With the 20th annual Problem Gambling Awareness Month well underway in the United States, OnlineGamblers.com spoke to Dr. Edmond Mitchell, Head of Data at Future Anthem, about responsible gambling, the company’s data-driven approach to keeping players safe, and what operators must do to maintain the status quo in this newly regulated landscape.
Dr. Edmond Mitchell is a Data Scientist and renowned industry expert in Machine Learning, having spent the last few years utilizing state-of-the-art cloud technology to solve complex data problems. He has also developed some of the world’s first real-time Responsible Gambling models at Future Anthem.
OG: Edmond, thank you for taking the time to sit down and talk with us. Firstly, can you start by giving us a rundown of the current state of Responsible Gambling (RG) in the United States and how it differs from other jurisdictions?
Dr. Mitchell: There is no single application of gambling regulation in the United States, never mind a single application of RG regulations, as individual states currently have complete autonomy in how to regulate gaming inside its borders. Only 21 states require a responsible gaming plan for land and online gaming operators; 34 require a self-exclusion program; 25 have wager/time limits for online betting; 17 ban the use of credit cards, and 20 require that employees who interact with customers must receive responsible gaming training. It’s clear that there cannot be a one-size-fits-all approach to regulation when there are so many different operating environments. While individual states can learn from outside jurisdictions, the prevailing thought should be to raise the responsible gaming states in the US as a whole first.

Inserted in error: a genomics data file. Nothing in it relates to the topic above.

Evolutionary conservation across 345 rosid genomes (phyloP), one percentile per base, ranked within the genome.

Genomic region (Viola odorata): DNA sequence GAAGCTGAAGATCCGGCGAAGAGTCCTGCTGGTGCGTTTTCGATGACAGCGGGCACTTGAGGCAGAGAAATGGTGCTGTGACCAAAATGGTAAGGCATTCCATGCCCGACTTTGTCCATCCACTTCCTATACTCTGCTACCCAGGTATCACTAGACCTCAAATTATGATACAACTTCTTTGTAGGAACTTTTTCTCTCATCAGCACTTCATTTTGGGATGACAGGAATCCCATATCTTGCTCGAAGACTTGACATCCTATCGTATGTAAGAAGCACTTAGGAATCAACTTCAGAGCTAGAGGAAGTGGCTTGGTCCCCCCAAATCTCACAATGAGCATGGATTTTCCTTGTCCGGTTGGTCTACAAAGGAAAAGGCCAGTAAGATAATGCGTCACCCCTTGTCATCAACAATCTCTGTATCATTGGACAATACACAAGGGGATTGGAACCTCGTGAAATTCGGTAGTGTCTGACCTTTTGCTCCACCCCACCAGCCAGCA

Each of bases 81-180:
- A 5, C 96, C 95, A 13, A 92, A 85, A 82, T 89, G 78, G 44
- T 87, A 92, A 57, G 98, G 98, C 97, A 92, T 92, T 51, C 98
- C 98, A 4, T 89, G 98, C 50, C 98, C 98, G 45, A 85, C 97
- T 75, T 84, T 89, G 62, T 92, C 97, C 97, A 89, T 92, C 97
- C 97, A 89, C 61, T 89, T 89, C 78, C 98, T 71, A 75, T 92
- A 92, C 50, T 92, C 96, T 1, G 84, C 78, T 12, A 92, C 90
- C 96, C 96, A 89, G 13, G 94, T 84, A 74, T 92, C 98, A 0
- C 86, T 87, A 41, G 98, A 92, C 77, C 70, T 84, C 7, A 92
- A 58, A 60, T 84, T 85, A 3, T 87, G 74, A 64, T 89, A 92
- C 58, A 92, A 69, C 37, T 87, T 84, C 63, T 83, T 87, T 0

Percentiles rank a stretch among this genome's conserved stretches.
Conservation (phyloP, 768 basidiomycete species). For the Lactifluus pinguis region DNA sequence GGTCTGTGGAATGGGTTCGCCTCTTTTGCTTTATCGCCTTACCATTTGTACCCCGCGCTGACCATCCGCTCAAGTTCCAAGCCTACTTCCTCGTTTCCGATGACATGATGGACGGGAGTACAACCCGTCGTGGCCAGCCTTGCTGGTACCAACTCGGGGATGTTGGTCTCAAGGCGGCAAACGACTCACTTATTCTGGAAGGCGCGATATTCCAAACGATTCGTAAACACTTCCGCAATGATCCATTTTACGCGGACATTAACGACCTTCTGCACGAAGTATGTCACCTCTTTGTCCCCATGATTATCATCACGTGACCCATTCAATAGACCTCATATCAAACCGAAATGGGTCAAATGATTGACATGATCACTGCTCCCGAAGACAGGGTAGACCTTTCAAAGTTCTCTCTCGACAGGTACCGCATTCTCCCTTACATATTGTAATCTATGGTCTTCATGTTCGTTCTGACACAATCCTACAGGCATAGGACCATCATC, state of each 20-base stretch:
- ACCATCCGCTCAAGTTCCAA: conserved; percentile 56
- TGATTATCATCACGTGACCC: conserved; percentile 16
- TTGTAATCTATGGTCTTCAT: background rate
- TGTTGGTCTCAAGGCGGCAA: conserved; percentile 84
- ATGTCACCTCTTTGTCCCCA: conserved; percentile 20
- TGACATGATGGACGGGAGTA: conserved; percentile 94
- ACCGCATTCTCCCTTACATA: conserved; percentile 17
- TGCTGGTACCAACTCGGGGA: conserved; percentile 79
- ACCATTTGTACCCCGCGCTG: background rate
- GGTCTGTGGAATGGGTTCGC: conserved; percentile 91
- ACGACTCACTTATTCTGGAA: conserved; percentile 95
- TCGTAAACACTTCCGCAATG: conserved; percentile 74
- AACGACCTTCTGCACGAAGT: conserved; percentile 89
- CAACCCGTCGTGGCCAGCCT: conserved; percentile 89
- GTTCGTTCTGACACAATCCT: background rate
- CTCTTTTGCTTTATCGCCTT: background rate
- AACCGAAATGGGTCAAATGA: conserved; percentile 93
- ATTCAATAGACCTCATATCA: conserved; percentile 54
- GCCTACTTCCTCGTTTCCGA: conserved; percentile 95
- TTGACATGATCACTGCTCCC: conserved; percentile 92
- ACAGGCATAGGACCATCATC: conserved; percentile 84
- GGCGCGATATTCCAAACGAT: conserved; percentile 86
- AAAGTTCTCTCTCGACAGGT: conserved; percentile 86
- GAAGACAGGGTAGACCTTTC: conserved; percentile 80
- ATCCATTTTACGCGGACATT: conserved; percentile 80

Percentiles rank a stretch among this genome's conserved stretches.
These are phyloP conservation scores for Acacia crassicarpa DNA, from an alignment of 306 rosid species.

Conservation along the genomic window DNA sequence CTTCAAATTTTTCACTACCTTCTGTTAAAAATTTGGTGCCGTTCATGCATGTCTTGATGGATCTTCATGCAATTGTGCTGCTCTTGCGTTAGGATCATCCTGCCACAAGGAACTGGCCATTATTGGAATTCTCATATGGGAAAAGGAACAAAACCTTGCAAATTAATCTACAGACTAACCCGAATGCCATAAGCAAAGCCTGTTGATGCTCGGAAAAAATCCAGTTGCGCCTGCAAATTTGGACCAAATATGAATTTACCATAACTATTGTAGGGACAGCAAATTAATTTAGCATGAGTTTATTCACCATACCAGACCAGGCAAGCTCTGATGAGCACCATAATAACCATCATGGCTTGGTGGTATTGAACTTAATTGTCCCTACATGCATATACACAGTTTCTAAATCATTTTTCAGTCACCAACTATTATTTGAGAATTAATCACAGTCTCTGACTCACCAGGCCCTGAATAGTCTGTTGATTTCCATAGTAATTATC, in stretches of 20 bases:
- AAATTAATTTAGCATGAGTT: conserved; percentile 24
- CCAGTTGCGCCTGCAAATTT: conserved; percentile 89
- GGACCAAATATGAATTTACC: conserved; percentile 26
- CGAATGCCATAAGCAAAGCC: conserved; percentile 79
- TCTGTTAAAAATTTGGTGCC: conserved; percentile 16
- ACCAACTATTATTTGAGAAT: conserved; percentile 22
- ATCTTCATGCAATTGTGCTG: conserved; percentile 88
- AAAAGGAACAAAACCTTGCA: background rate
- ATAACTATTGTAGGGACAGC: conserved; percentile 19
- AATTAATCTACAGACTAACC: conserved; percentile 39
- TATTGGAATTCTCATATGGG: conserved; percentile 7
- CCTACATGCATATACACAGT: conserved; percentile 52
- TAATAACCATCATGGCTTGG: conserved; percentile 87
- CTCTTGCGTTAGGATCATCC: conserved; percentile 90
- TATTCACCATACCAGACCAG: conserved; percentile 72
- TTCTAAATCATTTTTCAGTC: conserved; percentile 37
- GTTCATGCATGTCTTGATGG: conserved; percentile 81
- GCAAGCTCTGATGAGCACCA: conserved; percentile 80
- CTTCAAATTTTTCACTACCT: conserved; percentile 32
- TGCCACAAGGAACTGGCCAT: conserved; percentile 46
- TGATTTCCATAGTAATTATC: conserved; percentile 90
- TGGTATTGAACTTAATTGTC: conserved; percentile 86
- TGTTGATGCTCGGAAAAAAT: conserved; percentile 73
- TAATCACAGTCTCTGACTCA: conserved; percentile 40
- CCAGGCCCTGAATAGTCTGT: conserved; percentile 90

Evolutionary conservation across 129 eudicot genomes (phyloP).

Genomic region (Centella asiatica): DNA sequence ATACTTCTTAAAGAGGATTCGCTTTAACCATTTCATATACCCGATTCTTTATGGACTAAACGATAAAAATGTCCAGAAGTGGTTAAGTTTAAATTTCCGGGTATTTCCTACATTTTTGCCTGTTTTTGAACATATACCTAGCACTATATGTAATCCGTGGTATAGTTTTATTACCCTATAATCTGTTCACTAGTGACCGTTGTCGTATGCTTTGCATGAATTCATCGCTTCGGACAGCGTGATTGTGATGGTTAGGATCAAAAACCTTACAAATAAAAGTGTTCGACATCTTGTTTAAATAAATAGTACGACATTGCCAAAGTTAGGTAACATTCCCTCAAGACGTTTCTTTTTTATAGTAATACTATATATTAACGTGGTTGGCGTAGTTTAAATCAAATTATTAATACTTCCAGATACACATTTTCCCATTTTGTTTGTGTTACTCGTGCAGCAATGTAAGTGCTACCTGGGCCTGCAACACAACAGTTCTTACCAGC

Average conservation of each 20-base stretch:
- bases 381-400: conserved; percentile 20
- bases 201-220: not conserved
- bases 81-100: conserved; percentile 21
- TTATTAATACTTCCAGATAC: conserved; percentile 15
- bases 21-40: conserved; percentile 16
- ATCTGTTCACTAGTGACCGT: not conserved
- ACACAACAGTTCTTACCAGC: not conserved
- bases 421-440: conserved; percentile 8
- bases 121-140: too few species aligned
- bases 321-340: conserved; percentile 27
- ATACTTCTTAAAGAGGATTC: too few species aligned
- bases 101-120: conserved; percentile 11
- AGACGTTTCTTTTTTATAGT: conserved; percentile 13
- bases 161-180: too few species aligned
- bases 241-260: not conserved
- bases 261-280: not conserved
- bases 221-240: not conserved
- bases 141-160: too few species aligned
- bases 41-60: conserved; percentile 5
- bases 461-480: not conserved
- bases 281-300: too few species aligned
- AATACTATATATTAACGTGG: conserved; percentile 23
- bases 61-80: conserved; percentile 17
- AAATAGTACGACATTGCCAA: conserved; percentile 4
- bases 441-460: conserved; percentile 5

OG: Can you tell us how operators in the US can ensure protection for vulnerable players from the get-go, rather than having to quickly react when adequate protection isn’t provided?
Dr. Mitchell: There is a multitude of ways that operators can ensure protection for vulnerable players. First and foremost, I think they should be looking at how European markets have approached responsible gaming, especially those that have a liberal approach to gambling but rigid regulations.
Safer Gambling Tools implemented by operators in the United Kingdom have been instrumental in helping vulnerable players curb harmful gameplay habits. That said, operators should be looking at markers of harm much more closely than they have been, as more often than not, their models are based on behavior over a set period of time, and it’s simply not enough.
Markers of harm can be used to identify risky or harmful gambling activities by monitoring key aspects of a player’s behavior. By observing certain indicators – such as the speed, time, or duration of play – intervention can occur at earlier times than it would have otherwise.
Since this harm can occur from the very first betting session, waiting for a number of sessions or play days to occur isn’t an adequate solution for operators in this day and age. Future Anthem has developed a data-led approach to identifying problem gambling at the source, in real-time, by utilizing specialist machine learning models – identifying risky behavior as early as the very first betting session. These advanced models are one part in ensuring that players of all types are protected from gambling harm and pave the way for a future of sustainable play.
We’re, in fact, seeing more and more operators really value player protection and sustainability, and it’s a huge focus that we’re seeing in iGaming in particular, with large operators shifting to focus only on nationally regulated markets (e.g., recently Entain announced they’re exiting all unregulated markets).